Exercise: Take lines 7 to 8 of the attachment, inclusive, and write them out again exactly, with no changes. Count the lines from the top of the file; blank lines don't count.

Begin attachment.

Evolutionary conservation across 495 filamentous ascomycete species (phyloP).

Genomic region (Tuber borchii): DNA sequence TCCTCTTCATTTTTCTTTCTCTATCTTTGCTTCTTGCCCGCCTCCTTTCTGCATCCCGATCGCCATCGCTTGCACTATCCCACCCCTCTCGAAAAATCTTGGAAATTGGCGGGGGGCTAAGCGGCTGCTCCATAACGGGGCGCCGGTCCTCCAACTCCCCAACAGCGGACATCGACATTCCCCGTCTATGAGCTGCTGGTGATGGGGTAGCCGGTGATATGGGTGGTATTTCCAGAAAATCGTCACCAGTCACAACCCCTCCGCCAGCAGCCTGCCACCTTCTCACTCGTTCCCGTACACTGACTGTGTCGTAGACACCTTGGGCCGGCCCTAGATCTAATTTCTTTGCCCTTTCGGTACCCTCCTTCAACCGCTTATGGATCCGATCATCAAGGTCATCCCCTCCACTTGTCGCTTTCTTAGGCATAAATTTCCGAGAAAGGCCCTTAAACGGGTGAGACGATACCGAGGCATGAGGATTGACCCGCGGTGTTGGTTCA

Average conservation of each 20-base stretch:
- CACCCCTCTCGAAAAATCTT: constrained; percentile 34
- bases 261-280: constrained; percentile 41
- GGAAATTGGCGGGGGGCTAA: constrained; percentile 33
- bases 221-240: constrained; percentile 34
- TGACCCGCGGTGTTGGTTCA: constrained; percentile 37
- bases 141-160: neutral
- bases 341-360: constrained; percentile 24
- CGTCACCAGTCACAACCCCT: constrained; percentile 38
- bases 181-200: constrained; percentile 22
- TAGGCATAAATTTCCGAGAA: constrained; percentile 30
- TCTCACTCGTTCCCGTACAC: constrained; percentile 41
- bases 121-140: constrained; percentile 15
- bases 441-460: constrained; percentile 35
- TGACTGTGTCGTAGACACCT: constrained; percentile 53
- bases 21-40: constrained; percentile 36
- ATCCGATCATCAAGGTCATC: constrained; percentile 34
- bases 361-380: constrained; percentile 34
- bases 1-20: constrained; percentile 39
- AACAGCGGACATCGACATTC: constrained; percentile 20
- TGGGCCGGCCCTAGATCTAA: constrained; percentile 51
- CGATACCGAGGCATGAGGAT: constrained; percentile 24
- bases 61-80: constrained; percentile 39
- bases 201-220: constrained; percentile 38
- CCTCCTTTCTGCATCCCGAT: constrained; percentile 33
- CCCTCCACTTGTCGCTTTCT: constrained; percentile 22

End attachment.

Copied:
- bases 221-240: constrained; percentile 34
- TGACCCGCGGTGTTGGTTCA: constrained; percentile 37